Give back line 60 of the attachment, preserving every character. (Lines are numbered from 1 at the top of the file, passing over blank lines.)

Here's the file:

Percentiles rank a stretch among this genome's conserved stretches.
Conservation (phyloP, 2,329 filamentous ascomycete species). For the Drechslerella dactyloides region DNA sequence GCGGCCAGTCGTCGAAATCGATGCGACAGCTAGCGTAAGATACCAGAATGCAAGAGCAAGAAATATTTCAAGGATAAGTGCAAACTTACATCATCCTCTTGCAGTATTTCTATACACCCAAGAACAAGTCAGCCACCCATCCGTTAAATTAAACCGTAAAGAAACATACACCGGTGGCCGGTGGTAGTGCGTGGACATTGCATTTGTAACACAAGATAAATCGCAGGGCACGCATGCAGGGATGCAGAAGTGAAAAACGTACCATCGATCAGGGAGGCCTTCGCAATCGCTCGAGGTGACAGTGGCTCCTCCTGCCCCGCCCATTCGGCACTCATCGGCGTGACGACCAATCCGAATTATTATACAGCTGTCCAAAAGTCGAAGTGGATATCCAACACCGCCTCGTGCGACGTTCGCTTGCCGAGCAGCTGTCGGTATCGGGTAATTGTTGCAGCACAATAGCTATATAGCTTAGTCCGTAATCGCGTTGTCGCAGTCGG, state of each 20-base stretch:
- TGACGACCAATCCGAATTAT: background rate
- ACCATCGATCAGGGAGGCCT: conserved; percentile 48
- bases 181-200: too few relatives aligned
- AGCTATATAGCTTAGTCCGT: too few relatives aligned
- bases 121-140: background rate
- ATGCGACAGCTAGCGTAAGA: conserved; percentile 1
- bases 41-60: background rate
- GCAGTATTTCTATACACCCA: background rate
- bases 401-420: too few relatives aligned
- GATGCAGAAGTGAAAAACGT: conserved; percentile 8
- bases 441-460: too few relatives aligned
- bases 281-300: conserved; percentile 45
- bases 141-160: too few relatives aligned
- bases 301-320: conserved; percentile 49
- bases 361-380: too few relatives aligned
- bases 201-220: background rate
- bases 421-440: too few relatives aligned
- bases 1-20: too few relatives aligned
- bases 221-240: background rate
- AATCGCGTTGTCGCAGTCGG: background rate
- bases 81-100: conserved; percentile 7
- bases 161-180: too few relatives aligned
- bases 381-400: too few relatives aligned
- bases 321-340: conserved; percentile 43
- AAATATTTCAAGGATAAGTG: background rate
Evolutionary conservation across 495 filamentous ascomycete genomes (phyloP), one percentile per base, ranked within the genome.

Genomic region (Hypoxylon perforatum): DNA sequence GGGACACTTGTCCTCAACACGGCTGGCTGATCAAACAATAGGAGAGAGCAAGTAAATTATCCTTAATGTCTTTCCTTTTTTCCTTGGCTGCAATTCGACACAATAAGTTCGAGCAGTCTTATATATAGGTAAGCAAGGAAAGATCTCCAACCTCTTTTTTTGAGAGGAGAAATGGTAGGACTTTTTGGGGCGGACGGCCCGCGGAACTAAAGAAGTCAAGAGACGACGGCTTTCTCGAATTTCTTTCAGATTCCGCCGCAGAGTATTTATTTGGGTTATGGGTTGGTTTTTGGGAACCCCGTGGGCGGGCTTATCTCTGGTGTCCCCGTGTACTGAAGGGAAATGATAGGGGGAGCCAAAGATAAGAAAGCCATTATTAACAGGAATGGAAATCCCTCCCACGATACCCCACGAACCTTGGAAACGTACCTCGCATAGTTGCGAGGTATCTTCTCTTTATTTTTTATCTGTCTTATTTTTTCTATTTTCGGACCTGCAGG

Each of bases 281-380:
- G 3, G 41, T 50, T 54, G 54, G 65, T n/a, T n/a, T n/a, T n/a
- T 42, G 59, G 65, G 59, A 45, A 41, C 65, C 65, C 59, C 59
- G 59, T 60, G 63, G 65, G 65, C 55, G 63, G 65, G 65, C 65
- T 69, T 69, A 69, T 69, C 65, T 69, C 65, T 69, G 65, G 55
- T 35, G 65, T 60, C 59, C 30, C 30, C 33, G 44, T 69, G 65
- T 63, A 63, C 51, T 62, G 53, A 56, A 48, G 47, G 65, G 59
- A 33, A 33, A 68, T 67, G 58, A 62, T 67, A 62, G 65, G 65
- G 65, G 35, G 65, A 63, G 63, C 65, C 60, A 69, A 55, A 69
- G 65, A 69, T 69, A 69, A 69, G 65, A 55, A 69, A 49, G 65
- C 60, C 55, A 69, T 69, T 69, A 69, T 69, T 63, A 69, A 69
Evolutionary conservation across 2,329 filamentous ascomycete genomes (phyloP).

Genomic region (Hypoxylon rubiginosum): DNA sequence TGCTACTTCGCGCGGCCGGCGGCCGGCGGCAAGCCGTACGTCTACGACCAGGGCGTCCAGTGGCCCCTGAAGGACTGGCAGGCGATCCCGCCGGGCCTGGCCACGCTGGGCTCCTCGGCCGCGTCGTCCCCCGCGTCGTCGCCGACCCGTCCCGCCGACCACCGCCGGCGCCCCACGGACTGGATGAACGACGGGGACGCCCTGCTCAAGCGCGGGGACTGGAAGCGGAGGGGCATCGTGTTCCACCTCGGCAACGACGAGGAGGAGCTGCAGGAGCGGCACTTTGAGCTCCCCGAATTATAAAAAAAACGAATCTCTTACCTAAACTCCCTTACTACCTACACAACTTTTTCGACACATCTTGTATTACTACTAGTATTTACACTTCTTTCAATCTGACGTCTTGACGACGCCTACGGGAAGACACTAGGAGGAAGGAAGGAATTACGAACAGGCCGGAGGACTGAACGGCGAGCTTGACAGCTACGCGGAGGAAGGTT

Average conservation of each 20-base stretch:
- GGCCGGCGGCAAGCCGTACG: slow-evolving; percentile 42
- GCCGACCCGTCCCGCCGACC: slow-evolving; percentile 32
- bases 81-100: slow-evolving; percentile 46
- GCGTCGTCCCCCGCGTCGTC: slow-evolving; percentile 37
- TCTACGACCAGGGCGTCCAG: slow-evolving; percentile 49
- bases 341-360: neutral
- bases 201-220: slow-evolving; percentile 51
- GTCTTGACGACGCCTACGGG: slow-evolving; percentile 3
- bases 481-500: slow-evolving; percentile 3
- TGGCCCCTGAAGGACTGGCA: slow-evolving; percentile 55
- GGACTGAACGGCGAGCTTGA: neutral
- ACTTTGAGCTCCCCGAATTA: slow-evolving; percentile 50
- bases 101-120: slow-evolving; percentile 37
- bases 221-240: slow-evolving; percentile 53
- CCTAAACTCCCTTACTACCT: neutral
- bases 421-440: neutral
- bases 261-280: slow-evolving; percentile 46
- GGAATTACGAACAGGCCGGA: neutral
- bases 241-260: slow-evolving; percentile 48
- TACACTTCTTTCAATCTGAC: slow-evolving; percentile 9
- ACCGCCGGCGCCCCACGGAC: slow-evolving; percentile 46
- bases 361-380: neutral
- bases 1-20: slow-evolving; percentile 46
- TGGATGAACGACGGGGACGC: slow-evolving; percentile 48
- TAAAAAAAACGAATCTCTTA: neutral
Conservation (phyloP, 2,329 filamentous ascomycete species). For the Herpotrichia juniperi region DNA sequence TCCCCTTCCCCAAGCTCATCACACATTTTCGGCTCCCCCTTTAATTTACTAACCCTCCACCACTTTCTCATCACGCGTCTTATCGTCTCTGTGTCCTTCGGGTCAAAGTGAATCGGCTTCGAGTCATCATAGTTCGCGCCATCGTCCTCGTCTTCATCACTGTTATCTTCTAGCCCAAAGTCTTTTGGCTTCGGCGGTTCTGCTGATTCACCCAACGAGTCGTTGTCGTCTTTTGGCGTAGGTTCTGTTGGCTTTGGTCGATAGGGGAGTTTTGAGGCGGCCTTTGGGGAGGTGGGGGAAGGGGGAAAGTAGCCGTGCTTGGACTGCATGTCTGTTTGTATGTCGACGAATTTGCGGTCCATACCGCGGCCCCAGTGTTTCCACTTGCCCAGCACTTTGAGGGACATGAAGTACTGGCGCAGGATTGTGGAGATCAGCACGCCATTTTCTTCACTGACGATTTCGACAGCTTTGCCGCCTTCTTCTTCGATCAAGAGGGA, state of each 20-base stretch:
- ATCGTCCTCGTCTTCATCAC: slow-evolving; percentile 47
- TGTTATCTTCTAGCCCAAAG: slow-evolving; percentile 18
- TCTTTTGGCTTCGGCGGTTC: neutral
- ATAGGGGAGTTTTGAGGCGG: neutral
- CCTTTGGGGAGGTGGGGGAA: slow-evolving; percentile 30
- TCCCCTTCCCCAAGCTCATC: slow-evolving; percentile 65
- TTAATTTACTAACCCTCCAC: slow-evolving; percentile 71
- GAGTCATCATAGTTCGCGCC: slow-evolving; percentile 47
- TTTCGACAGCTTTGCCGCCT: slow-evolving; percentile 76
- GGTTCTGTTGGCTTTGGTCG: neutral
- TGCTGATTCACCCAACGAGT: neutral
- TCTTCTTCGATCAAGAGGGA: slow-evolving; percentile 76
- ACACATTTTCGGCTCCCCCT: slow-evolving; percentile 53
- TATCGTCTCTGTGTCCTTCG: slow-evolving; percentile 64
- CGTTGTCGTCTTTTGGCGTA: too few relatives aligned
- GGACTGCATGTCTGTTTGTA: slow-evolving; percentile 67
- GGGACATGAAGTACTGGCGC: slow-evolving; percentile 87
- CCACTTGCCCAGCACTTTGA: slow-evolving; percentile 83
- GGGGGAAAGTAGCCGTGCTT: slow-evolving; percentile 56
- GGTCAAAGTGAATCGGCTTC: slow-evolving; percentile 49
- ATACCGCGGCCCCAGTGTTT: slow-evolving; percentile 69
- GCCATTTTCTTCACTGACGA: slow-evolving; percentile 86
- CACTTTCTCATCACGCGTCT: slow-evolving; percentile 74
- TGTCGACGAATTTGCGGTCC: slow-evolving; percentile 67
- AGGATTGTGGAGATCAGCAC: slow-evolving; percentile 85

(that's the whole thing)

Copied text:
- bases 261-280: slow-evolving; percentile 46